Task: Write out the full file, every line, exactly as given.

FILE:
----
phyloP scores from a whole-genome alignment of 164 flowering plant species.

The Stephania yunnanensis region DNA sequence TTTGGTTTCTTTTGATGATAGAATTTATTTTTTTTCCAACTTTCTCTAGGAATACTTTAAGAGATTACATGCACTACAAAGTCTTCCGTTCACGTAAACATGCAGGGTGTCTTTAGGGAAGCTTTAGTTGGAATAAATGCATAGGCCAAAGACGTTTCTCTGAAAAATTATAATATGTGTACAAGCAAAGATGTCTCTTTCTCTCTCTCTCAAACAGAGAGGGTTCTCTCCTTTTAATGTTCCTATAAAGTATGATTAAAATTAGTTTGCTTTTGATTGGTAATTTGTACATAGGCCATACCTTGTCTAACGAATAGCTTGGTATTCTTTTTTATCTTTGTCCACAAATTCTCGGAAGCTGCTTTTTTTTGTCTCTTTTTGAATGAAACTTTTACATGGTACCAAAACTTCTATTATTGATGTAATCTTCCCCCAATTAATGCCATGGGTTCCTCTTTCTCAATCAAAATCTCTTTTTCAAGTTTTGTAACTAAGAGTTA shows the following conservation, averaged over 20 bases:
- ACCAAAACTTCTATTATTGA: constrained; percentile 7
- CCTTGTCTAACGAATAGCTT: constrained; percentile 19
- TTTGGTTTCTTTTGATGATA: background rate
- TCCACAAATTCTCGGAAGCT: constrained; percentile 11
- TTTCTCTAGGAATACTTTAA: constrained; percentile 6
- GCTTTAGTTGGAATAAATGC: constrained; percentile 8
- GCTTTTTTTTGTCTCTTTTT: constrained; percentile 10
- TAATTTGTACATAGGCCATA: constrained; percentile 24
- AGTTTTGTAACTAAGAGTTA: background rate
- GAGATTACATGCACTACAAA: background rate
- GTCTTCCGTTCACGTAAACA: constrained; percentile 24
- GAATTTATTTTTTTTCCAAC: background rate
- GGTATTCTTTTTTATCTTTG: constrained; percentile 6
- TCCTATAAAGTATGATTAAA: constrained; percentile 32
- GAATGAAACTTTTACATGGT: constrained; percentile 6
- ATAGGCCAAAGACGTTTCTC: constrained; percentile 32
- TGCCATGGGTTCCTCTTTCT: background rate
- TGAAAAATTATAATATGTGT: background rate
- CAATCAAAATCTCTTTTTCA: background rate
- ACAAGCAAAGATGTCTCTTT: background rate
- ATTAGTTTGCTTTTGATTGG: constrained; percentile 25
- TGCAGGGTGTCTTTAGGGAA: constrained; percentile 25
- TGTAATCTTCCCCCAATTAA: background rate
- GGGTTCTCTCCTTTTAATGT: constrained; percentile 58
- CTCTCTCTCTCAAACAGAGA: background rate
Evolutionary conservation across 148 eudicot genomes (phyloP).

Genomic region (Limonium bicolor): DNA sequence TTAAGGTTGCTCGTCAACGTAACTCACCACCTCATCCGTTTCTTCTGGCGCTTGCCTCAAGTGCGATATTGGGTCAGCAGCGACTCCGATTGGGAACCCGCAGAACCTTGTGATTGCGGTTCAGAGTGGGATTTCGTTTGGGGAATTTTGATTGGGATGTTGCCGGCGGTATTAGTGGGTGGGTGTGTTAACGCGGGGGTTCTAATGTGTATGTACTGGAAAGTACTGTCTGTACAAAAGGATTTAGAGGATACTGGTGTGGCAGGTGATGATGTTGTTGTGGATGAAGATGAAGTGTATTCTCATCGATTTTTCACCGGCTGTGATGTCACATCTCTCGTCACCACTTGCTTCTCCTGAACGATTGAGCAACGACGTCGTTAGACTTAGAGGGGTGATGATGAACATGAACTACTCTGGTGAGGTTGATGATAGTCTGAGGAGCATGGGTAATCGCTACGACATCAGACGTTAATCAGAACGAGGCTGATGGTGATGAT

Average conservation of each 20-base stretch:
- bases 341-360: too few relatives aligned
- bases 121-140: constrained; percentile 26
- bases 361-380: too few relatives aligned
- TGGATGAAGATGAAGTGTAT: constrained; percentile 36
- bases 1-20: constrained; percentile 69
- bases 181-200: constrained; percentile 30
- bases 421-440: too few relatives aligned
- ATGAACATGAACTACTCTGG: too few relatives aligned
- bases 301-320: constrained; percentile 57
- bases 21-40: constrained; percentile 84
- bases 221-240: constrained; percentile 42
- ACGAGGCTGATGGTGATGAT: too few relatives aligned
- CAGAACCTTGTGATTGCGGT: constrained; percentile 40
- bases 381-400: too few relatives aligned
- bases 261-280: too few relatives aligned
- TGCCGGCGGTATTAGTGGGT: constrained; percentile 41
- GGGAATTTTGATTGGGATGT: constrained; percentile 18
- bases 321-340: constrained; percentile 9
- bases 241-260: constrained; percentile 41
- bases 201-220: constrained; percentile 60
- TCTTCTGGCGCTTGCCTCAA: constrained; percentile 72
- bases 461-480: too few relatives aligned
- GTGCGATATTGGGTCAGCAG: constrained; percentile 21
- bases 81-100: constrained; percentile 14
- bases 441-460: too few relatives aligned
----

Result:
phyloP scores from a whole-genome alignment of 164 flowering plant species.

The Stephania yunnanensis region DNA sequence TTTGGTTTCTTTTGATGATAGAATTTATTTTTTTTCCAACTTTCTCTAGGAATACTTTAAGAGATTACATGCACTACAAAGTCTTCCGTTCACGTAAACATGCAGGGTGTCTTTAGGGAAGCTTTAGTTGGAATAAATGCATAGGCCAAAGACGTTTCTCTGAAAAATTATAATATGTGTACAAGCAAAGATGTCTCTTTCTCTCTCTCTCAAACAGAGAGGGTTCTCTCCTTTTAATGTTCCTATAAAGTATGATTAAAATTAGTTTGCTTTTGATTGGTAATTTGTACATAGGCCATACCTTGTCTAACGAATAGCTTGGTATTCTTTTTTATCTTTGTCCACAAATTCTCGGAAGCTGCTTTTTTTTGTCTCTTTTTGAATGAAACTTTTACATGGTACCAAAACTTCTATTATTGATGTAATCTTCCCCCAATTAATGCCATGGGTTCCTCTTTCTCAATCAAAATCTCTTTTTCAAGTTTTGTAACTAAGAGTTA shows the following conservation, averaged over 20 bases:
- ACCAAAACTTCTATTATTGA: constrained; percentile 7
- CCTTGTCTAACGAATAGCTT: constrained; percentile 19
- TTTGGTTTCTTTTGATGATA: background rate
- TCCACAAATTCTCGGAAGCT: constrained; percentile 11
- TTTCTCTAGGAATACTTTAA: constrained; percentile 6
- GCTTTAGTTGGAATAAATGC: constrained; percentile 8
- GCTTTTTTTTGTCTCTTTTT: constrained; percentile 10
- TAATTTGTACATAGGCCATA: constrained; percentile 24
- AGTTTTGTAACTAAGAGTTA: background rate
- GAGATTACATGCACTACAAA: background rate
- GTCTTCCGTTCACGTAAACA: constrained; percentile 24
- GAATTTATTTTTTTTCCAAC: background rate
- GGTATTCTTTTTTATCTTTG: constrained; percentile 6
- TCCTATAAAGTATGATTAAA: constrained; percentile 32
- GAATGAAACTTTTACATGGT: constrained; percentile 6
- ATAGGCCAAAGACGTTTCTC: constrained; percentile 32
- TGCCATGGGTTCCTCTTTCT: background rate
- TGAAAAATTATAATATGTGT: background rate
- CAATCAAAATCTCTTTTTCA: background rate
- ACAAGCAAAGATGTCTCTTT: background rate
- ATTAGTTTGCTTTTGATTGG: constrained; percentile 25
- TGCAGGGTGTCTTTAGGGAA: constrained; percentile 25
- TGTAATCTTCCCCCAATTAA: background rate
- GGGTTCTCTCCTTTTAATGT: constrained; percentile 58
- CTCTCTCTCTCAAACAGAGA: background rate
Evolutionary conservation across 148 eudicot genomes (phyloP).

Genomic region (Limonium bicolor): DNA sequence TTAAGGTTGCTCGTCAACGTAACTCACCACCTCATCCGTTTCTTCTGGCGCTTGCCTCAAGTGCGATATTGGGTCAGCAGCGACTCCGATTGGGAACCCGCAGAACCTTGTGATTGCGGTTCAGAGTGGGATTTCGTTTGGGGAATTTTGATTGGGATGTTGCCGGCGGTATTAGTGGGTGGGTGTGTTAACGCGGGGGTTCTAATGTGTATGTACTGGAAAGTACTGTCTGTACAAAAGGATTTAGAGGATACTGGTGTGGCAGGTGATGATGTTGTTGTGGATGAAGATGAAGTGTATTCTCATCGATTTTTCACCGGCTGTGATGTCACATCTCTCGTCACCACTTGCTTCTCCTGAACGATTGAGCAACGACGTCGTTAGACTTAGAGGGGTGATGATGAACATGAACTACTCTGGTGAGGTTGATGATAGTCTGAGGAGCATGGGTAATCGCTACGACATCAGACGTTAATCAGAACGAGGCTGATGGTGATGAT

Average conservation of each 20-base stretch:
- bases 341-360: too few relatives aligned
- bases 121-140: constrained; percentile 26
- bases 361-380: too few relatives aligned
- TGGATGAAGATGAAGTGTAT: constrained; percentile 36
- bases 1-20: constrained; percentile 69
- bases 181-200: constrained; percentile 30
- bases 421-440: too few relatives aligned
- ATGAACATGAACTACTCTGG: too few relatives aligned
- bases 301-320: constrained; percentile 57
- bases 21-40: constrained; percentile 84
- bases 221-240: constrained; percentile 42
- ACGAGGCTGATGGTGATGAT: too few relatives aligned
- CAGAACCTTGTGATTGCGGT: constrained; percentile 40
- bases 381-400: too few relatives aligned
- bases 261-280: too few relatives aligned
- TGCCGGCGGTATTAGTGGGT: constrained; percentile 41
- GGGAATTTTGATTGGGATGT: constrained; percentile 18
- bases 321-340: constrained; percentile 9
- bases 241-260: constrained; percentile 41
- bases 201-220: constrained; percentile 60
- TCTTCTGGCGCTTGCCTCAA: constrained; percentile 72
- bases 461-480: too few relatives aligned
- GTGCGATATTGGGTCAGCAG: constrained; percentile 21
- bases 81-100: constrained; percentile 14
- bases 441-460: too few relatives aligned